Unused medications in homes create a public health and safety concern, because they can be accidentally ingested, stolen, misused, and abused. While the number of Americans who currently abuse prescription drugs dropped in 2013 to 6.5 million from 6.8 million in 2012, that is still more than double the number of those using heroin, cocaine, and hallucinogens like LSD and Ecstasy combined, according to the 2013 National Survey on Drug Use and Health. In addition, 22,134 Americans died in 2011 from overdoses of prescription medications, including 16,651 from narcotic painkillers, says the Centers for Disease Control and Prevention. The survey of users cited above also found that the majority of abused prescription drugs are obtained from family and friends, including from the home medicine cabinet.
One important step we can take right now is to make sure we safely and securely dispose of unused, unneeded and expired medications. On Saturday, September 26th, the Van Buren County Sherriff’s Reserve Officers and Van Buren County SAFE Coalition sponsored a National Drug Take-Back Day at the Keosauqua Senior Center. At the Take-Back Day 25 pounds of prescription medication were collected by the Van Buren County Sherriff’s Reserve Officers! This was a part of the 742,771 pounds (371 tons) of prescription drugs collected across the nation.
DEA began hosting National Prescription Drug Take-Back events five years ago because at that time the Controlled Substances Act made no legal provision for patients to rid themselves of unwanted controlled substance prescription drugs except to give them to law enforcement; it banned pharmacies and hospitals from accepting them. Most people flushed their unused prescription drugs down the toilet, threw them in the trash, or kept them in the household medicine cabinet, resulting in contamination of the water supply and the theft and abuse of the prescription drugs.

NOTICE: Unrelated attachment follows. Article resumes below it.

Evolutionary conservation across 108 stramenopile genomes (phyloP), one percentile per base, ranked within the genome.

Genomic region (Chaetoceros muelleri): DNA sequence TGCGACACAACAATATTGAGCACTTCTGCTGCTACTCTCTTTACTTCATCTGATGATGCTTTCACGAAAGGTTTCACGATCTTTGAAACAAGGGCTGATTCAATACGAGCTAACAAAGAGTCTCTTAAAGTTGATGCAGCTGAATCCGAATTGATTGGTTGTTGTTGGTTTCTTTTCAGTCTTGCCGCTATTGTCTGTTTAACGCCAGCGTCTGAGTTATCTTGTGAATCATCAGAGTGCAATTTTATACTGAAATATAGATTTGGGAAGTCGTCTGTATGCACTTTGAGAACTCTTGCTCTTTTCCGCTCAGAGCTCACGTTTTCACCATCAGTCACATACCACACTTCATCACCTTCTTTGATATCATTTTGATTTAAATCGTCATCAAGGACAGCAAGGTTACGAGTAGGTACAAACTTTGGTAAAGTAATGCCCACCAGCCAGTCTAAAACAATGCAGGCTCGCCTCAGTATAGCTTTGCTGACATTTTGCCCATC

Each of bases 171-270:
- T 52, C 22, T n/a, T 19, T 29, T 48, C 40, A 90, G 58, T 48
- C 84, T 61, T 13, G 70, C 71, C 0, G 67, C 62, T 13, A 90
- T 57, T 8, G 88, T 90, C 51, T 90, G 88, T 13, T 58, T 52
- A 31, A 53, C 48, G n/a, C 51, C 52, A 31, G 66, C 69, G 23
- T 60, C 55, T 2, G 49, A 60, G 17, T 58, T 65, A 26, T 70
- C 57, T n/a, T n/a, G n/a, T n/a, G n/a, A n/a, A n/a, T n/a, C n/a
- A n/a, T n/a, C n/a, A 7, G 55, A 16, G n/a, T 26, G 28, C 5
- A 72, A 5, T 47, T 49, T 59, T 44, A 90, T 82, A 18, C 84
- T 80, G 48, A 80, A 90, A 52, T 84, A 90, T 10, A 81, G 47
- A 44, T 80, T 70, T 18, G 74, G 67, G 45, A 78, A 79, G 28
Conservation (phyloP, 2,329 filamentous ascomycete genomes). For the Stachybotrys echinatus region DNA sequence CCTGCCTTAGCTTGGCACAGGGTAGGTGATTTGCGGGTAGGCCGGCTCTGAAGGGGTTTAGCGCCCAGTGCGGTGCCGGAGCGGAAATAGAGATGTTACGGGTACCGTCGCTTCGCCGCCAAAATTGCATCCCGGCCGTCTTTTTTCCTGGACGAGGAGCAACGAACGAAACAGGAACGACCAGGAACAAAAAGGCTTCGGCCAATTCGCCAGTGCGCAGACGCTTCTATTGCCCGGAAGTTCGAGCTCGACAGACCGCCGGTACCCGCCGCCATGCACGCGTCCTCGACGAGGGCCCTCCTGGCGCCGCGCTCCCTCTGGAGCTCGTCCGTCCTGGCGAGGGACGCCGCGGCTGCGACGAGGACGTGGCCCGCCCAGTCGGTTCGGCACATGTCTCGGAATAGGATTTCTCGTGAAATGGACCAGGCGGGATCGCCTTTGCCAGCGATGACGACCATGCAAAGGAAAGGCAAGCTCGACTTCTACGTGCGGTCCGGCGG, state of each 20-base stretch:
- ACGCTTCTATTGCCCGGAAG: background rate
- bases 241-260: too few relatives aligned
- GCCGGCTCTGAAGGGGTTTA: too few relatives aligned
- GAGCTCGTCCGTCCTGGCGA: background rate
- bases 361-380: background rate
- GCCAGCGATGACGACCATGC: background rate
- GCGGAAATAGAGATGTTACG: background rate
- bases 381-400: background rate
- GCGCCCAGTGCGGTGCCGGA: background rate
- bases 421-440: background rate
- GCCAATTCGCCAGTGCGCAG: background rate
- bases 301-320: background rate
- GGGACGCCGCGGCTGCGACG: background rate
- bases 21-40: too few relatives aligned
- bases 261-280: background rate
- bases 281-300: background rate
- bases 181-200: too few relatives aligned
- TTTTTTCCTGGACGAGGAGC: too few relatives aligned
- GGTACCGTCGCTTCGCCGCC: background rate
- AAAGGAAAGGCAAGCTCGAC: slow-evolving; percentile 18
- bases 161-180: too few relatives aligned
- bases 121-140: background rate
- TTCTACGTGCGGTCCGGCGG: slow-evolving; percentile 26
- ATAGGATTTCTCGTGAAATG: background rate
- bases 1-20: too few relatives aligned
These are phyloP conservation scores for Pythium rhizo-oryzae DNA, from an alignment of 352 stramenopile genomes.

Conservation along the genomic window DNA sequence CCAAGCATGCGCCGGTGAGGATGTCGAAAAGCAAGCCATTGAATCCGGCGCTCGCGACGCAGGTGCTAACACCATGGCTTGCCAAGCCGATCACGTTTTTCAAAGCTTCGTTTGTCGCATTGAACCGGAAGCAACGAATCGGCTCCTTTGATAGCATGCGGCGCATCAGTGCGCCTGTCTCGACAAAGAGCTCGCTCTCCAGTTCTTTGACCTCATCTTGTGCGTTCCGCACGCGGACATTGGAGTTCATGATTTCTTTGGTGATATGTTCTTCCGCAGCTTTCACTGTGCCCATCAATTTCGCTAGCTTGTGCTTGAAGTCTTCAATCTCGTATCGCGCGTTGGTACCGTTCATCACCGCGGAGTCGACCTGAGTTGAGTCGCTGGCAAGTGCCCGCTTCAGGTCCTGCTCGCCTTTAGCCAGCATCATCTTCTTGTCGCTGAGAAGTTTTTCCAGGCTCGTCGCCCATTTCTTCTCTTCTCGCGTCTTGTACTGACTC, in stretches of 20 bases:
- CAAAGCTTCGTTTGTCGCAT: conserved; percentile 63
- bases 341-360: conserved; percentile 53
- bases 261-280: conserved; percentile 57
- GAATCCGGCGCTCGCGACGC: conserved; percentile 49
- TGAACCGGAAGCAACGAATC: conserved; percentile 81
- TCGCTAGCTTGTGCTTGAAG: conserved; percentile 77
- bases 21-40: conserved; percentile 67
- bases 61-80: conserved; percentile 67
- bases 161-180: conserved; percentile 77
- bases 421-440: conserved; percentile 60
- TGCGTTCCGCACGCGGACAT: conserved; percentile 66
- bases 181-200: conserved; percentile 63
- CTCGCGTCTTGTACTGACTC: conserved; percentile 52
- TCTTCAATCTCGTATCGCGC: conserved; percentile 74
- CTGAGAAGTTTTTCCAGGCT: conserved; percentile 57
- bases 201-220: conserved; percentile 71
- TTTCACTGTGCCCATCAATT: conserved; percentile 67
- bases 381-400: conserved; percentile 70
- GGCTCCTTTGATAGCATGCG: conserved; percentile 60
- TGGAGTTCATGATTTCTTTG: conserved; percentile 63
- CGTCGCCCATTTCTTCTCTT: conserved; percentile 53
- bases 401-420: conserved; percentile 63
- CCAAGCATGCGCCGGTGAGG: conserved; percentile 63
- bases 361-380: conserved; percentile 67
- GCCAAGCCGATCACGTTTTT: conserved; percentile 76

DEA’s new disposal regulations were published in the Federal Register on September 9, 2014 and authorizes certain DEA registrants (manufacturers, distributors, reverse distributors, narcotic treatment programs, retail pharmacies, and hospitals/clinics with an on-site pharmacy) to modify their registration with the DEA to become authorized collectors. All collectors may operate a collection receptacle at their registered location, and collectors without an on-site means of destruction may operate a mail-back program. Retail pharmacies and hospitals/clinics with an on-site pharmacy may operate collection receptacles at long-term care facilities. The public may find authorized collectors in their communities by calling the DEA Office of Diversion Control’s Registration Call Center at 1-800-882-9539.
Law enforcement continues to have autonomy with respect to how they collect controlled substance prescription drugs from ultimate users, including holding take-back events. Any person or entity—DEA registrant or non-registrant—may partner with law enforcement to conduct take-back events. Patients also may continue to utilize the guidelines for the disposal of pharmaceutical controlled substances listed by the Food and Drug Administration and the Environmental Protection Agency. Any method of patient disposal that was valid prior to these new regulations being implemented continues to be valid.
You do not have to wait for a local Drug Take Back event to dispose of your medication. Lee Pharmacy in Keosauqua accepts the return of prescription and over the counter medications (excluding controlled substances at this time) during their regular hours at their pharmacy counter.
If you would like to know more about how to dispose of your Prescription Medications or Prescription Drug Abuse please find additional details at the following link: http://www.deadiversion.usdoj.gov/drug_disposal/takeback/index.html or contact the SAFE Coalition office at 319-293-6412 or at email@example.com.